Another New Year will soon be upon us. It is a time to speculate what the upcoming year may bring, but it is also a time to reflect back on what happened in the year just past. However, reminiscing can also become very interesting if one compares the New Year of 2016 with the one that the first settlers in Red Deer faced in the mid-1880s.
The differences between the Red Deer of today and the Red Deer of 130 years ago are enormous. Today, we live in a vibrant modern urban centre, with a population of more than 100,000. In the mid-1880s, the permanent population of Central Alberta numbered only a few dozen.
Except during winter blizzards and periods of extreme cold, getting around today is quite easy. In the 1880s, before the building of the railroad, even a trip to Calgary could take several days. With the electronic age, we can communicate virtually all over the world in an instant. In the 1880s, mail came up from Calgary one week and down from Edmonton the following week.
Hence, the frontier community was quite isolated.
Moreover, only the First Nations and some Metis freighters had been in the area for any real length of time. Most settlers had either just arrived, or had been in the district for only a couple of years. As with all newcomers, a lot of time was spent learning about their new homes, the weather patterns and the customs of the land.
One large family, who came to Red Deer in 1884 and started a farm in what is now downtown Red Deer, was the Leonard and Caroline Gaetz family. There were 10 children in the family, which soon increased to 11 as Caroline was pregnant when they arrived.
Although the Gaetz’s had experience as farmers, they did not know much about frontier life. Hence, the first logs they cut to build a home were too small to be of any use. Some neighbours came to their rescue, cut the proper sized logs from along the river and quickly erected a snug log cabin.
Shortly after the Gaetz’s got settled, George King of Calgary paid them a call.
He had built a small store at the Red Deer Crossing (an all-weather ford across the river). However, he found it too remote to properly run himself. Hence, he offered to sell the business to Leonard Gaetz on very easy terms.
Leonard Gaetz himself was far too busy establishing the farm to run a frontier general store. Hence, he assigned his eldest son Ray to be the storekeeper, even though Ray was still only a teenager.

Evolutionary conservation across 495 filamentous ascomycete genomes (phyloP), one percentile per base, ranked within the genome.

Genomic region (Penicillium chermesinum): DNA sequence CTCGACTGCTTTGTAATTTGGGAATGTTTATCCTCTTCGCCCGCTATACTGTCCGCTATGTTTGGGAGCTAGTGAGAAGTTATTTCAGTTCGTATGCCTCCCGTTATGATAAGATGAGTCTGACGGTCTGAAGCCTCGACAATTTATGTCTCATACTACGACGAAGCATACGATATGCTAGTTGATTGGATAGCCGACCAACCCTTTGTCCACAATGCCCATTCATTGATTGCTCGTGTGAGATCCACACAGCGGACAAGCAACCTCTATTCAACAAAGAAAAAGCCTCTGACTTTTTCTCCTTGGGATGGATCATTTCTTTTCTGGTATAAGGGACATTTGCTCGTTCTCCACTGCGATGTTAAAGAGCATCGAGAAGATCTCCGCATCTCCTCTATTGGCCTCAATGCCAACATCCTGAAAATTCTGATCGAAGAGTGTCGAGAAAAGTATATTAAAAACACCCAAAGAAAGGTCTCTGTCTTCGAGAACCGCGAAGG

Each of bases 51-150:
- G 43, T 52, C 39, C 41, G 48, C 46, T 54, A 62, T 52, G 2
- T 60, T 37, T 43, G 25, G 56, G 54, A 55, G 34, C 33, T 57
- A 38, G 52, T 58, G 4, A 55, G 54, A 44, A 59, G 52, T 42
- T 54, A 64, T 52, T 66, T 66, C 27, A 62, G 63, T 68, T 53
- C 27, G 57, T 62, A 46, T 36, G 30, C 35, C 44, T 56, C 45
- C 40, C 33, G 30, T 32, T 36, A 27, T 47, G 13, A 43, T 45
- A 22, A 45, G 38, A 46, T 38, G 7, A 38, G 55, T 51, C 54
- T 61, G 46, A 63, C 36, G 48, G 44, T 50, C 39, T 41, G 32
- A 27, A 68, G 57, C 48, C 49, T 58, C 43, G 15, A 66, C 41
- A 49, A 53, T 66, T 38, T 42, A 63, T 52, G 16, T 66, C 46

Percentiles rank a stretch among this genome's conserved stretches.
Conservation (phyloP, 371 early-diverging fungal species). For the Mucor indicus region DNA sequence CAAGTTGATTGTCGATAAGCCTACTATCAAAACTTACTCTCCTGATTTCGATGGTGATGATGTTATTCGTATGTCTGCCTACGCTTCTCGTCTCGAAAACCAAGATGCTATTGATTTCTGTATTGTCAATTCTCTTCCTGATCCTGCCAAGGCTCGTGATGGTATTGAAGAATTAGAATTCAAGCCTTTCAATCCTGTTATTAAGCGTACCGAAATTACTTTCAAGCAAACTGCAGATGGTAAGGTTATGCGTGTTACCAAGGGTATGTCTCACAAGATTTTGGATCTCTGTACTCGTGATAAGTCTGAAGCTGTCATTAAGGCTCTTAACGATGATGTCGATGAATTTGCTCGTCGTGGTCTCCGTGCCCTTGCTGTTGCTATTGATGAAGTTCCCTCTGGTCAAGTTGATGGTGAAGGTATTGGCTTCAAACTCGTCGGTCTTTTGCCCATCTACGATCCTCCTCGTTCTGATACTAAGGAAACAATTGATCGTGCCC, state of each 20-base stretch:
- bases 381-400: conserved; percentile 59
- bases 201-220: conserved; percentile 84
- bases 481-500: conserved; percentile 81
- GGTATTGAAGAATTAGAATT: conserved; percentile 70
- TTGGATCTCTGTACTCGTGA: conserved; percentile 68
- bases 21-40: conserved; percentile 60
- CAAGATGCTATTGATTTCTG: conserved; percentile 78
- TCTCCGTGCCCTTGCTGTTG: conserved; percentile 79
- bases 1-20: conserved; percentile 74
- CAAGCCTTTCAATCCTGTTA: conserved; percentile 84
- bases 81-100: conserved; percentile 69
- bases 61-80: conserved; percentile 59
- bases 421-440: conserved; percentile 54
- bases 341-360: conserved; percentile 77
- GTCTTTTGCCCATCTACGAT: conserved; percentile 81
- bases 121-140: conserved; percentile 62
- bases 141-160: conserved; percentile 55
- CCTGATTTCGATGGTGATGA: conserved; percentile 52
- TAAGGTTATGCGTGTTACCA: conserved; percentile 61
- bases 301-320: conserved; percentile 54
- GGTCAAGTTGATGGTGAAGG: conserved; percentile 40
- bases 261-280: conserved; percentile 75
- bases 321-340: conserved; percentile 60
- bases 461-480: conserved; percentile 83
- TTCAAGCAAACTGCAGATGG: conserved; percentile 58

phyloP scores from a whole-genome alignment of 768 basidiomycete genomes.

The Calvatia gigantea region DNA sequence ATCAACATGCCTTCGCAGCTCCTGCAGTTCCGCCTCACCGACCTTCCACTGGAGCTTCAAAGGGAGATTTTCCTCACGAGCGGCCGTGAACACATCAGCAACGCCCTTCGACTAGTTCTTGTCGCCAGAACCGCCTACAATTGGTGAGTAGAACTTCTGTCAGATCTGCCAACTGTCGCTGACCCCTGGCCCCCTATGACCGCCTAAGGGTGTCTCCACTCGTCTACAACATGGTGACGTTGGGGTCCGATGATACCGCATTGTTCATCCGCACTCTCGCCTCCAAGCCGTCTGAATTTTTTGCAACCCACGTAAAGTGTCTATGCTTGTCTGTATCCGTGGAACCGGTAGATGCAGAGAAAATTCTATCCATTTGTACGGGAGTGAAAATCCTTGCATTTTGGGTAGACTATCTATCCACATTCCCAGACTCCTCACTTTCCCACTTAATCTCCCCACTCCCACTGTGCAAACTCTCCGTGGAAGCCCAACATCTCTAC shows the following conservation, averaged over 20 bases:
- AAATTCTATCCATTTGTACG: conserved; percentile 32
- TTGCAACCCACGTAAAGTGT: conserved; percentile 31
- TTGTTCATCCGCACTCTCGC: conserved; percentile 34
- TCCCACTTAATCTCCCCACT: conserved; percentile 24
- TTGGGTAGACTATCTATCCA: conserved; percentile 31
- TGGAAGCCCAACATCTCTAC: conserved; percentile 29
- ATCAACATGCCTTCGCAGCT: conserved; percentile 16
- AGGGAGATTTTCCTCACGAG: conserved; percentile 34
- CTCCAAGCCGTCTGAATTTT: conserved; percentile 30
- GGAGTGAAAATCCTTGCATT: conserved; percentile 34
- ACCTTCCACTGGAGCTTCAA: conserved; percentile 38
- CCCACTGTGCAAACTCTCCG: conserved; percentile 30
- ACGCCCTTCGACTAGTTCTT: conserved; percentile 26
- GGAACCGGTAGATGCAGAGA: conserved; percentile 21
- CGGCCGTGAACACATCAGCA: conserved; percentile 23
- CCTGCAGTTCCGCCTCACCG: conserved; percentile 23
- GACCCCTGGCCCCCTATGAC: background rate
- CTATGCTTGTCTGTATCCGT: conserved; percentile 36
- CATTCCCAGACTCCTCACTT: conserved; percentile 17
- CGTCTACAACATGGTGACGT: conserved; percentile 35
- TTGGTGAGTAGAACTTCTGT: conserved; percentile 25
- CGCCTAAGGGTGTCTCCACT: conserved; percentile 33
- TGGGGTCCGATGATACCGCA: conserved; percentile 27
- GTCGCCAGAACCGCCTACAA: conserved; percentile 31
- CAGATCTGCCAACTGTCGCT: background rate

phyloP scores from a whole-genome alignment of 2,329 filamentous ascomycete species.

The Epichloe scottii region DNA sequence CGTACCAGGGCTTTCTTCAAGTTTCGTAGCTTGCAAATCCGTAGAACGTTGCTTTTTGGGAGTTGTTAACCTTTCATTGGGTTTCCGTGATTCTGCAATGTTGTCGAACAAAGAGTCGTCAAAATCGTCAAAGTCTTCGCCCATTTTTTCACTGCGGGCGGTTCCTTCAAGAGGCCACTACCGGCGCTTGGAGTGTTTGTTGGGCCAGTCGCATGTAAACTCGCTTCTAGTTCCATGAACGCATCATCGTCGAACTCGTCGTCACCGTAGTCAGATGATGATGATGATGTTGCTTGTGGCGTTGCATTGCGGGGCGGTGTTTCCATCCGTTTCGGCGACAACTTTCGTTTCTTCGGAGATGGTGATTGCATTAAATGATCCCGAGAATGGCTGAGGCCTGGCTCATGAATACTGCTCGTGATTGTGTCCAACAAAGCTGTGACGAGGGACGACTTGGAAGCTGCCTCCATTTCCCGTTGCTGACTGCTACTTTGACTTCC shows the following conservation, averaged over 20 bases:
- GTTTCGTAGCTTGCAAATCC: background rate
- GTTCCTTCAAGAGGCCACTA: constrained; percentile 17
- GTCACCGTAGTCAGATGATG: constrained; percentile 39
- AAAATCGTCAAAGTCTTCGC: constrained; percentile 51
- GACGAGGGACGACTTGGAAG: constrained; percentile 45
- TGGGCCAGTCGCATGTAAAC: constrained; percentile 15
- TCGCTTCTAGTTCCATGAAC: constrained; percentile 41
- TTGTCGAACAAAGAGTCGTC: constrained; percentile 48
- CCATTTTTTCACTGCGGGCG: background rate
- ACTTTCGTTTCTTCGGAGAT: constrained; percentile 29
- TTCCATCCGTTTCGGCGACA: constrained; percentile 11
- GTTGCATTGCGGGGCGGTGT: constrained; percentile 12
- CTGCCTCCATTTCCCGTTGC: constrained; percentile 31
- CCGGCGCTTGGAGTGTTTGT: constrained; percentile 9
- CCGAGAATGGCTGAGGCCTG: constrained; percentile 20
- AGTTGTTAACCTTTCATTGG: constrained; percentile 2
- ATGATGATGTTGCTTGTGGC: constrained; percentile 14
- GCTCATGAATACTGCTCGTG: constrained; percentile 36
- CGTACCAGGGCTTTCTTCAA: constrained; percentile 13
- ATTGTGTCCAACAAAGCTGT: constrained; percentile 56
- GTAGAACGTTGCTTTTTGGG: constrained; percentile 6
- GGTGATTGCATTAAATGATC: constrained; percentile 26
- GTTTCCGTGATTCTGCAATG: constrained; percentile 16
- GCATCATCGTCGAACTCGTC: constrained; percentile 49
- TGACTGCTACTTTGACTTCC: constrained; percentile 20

Ray quickly learned the challenges of his inexperience.
In his first purchase of furs from a local trapper, he paid five times what the furs were actually worth. Thereafter, Ray relied heavily on the advice of Tom and Mary Lennie who, despite operating another small frontier store across the trail, were willing to help the poor young man out.
Fortunately, Ray was bright and a fast learner.
He soon grasped the ins and outs of a barter system, as cash was generally scarce in such a remote area. He mastered enough Cree and Stoney to be able to carry on a conversation with the local First Nations.
He also learned that serving tea, hard biscuits and a few plugs of tobacco during the trading sessions made for a much more agreeable and profitable exchange with his customers.
Ray was still often caught off guard.
On New Year’s Day, he was startled to find the store filled with a number of giggling young women. He did not know that New Year’s Day was also known as ‘Kissing Day’ and that a young, good-looking and unattached person such as himself was expected to provide some tokens of affection to those young women who presented themselves on New Year’s morning.
Fortunately, someone tipped Ray off as to what was expected.
It also occurred to him to boil a pot of brown sugar and molasses on the stove, take it outside to spread on the snow and then pass out large helpings of the improvised toffee to his unexpected guests.
The generous gesture went over very well.
While Ray bashfully avoided giving away too much in the way of kisses, the young women eventually left feeling very happy with the nice young bachelor who was running the store.